Yes, chickens eat poop if they find some non-digested food like plants. They mainly eat the feces of herbivores like humans, rabbits, mice, goats, sheep, etc.

Pecans

Yes, chickens can have pecans, but in cooked form. They must not be moldy and unsalted.

Marshmallows

No, avoid giving marshmallows to your chicken flocks. It is total sugar, which is not good for your chickens’ health. 

Quinoa

Yes, you can give quinoa to your chickens. It is a grain crop. You can give them raw or cooked. But my chicken likes cooked quinoa more.

Olives

Yes, chickens can eat ripe and unripe olives, but only in their raw form. They are nutritious for both humans and chickens. Don’t give preserved, salted, and brine-dipped olives.

Sweet Potatoes

Yes, you can give sweet potatoes as a chicken treat. They don’t contain solanine, so eating for your flocks is safe.

Kale

Yes, chickens can eat kale. It contains a high amount of Vitamin-A, which fulfills the requirements of flocks in winter. They are green and give nutrients like broccoli.

Corn Husk

Yes, you can give corn husk to your chickens, but I am afraid they will eat or not. Most of backyard chickens love to move around and eat a variety of delicious insects and stuff in nature.

If you keep your chickens inside a shed and don’t let them go outside, they may like to eat corn husks. But most of the chickens don’t like to eat them.

Tuna Fish

Yes, chickens love to have them. As we have already told you, chickens go crazy when given fish, and tuna is a fish, so they will fight to eat them.

Papaya

Yes, I give papaya as a chicken treat to my chicken flocks every week. They love to eat them but didn’t see any issue. Some of them also eat papaya seeds. Some research shows that they prevent worm infestation.

Pinto Beans

Yes, chickens can eat pinto beans, but like other beans, they must be well-cooked.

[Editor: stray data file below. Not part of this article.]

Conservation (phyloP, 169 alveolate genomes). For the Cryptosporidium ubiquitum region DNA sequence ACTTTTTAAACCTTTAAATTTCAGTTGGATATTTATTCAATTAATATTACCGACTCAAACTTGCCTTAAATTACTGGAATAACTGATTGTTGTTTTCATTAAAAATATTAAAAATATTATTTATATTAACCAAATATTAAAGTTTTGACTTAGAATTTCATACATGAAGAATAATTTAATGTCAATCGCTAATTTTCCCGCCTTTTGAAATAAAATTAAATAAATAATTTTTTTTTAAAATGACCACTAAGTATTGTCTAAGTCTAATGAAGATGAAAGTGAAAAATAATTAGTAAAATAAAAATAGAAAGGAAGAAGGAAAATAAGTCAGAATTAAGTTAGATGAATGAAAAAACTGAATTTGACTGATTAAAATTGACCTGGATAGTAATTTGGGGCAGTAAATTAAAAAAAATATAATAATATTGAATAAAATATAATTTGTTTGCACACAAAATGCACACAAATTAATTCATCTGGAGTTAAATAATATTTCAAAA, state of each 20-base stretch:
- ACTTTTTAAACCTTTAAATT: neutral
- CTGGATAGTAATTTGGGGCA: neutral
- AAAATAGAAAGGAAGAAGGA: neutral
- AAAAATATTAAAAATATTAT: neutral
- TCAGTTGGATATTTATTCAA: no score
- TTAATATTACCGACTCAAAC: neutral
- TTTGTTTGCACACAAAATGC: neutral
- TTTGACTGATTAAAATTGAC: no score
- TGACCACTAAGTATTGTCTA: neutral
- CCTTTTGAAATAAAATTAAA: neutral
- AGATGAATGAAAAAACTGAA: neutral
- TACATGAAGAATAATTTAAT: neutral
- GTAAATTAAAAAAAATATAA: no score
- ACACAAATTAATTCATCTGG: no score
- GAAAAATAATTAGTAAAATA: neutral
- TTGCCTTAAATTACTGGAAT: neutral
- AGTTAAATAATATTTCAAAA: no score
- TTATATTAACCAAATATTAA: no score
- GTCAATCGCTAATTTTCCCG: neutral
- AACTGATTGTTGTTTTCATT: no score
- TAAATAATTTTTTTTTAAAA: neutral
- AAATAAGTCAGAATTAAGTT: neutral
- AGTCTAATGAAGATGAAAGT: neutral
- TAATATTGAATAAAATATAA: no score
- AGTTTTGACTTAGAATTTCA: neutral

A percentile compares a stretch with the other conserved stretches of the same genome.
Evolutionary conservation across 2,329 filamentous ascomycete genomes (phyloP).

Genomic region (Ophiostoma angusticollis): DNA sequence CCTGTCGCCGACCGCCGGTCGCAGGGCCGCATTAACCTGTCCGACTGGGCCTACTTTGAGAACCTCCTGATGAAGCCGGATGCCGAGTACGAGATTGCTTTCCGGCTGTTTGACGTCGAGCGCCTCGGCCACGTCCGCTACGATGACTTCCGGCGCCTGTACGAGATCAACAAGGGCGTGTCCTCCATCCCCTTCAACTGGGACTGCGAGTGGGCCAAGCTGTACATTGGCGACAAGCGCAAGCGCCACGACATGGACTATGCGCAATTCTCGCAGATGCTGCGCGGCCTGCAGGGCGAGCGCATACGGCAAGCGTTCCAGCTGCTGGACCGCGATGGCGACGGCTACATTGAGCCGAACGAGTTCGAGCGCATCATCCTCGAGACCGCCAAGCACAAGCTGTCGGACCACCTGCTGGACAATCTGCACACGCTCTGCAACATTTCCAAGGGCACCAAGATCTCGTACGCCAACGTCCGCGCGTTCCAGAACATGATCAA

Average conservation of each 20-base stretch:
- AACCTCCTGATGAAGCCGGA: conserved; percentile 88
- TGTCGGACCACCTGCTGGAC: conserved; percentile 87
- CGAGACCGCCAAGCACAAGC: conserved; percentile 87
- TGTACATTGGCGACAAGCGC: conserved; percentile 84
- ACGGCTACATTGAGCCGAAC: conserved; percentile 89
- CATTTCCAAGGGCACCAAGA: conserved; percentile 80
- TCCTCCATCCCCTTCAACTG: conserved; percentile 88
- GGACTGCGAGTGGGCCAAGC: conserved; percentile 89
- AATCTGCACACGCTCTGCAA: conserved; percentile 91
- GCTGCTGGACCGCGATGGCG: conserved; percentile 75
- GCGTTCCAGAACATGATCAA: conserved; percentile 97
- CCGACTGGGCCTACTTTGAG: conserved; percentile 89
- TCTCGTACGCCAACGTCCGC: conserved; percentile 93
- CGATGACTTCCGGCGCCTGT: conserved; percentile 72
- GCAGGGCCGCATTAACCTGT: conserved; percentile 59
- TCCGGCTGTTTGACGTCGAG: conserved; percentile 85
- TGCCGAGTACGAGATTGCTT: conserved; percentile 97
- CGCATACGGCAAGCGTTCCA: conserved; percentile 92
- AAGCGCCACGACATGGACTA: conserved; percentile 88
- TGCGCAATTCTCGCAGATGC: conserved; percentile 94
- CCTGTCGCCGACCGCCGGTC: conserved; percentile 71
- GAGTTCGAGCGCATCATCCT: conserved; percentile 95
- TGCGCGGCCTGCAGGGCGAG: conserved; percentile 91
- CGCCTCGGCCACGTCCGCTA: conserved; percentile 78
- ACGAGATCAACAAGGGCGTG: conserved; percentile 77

Sesame seeds

Yes, the chicken goes nuts eating sesame seeds. They contain high nutritional value, like fat, carbohydrates, and protein. Because of their small size, chicken flocks love to peck them.

Coconut

Yes, it’s a great chicken treat. Just cut the coconut into two pieces, and you will see how they love to peck the flesh part of the coconut.

Grass

Yes, chickens can eat grass, but it depends on their surroundings. Most chickens living inside a shed and are not allowed to roam outside eat almost everything to fill their nutritional values. But most backyard chickens ignore the grass.

Rhubarb

No, chickens can’t eat rhubarb. It contains oxalic acid or oxalates, which may cause jaundice, tremors, and increased salivation in flocks. Keep your chickens away from rhubarb plants.

Meat

Yes, chickens can eat meat. Chickens eat almost every type of meat, like pork, goat, sheep, etc. Flocks also eat mice, lizards, frogs, snakes, and insects.

Cinnamon

Yes, chickens can have cinnamon. They are good for their health because they have antioxidant, antimicrobial, anti-inflammatory, anti-cancer, and anti-diabetic properties. Most chicken feed manufacturers add cinnamon to flock feed for better health.

Cat food

Yes, chickens love cat food as a treat. They contain protein, fish, and meat-like supplements, which are also good for chicken health.

Soybean

Yes, chickens can eat soybeans. Most chicken feed manufacturers add a high amount of soybeans to chicken feed, especially in broiler chicken feeds. It contains a high amount of protein, good for poultry but given in moderation.

Wild bird seeds

Yes, you can give them occasionally as a treat, but not as a daily diet for backyard chickens. Wild bird foods are totally different from chicken feed because chickens lay eggs many times a year, but wild birds lay eggs very rarely a year.

Moldy bread

No, never give moldy food to your chicken. Moldy bread or food may cause serious illness to your flocks. Also, leftover foods should be given in moderation if they are not moldy.

Jalapeno

Yes, chicken loves jalapenos as a treat. Chickens can’t taste capsaicin, an active ingredient of these chilies or hot peppers. So they don’t cause any harm to your chooks.

Honey

Honey is a great chicken treat for flocks, mainly when facing bacterial or viral infections. Honey is the first choice of most veterinarians because it has antibacterial properties and helps relieve respiratory tract infections.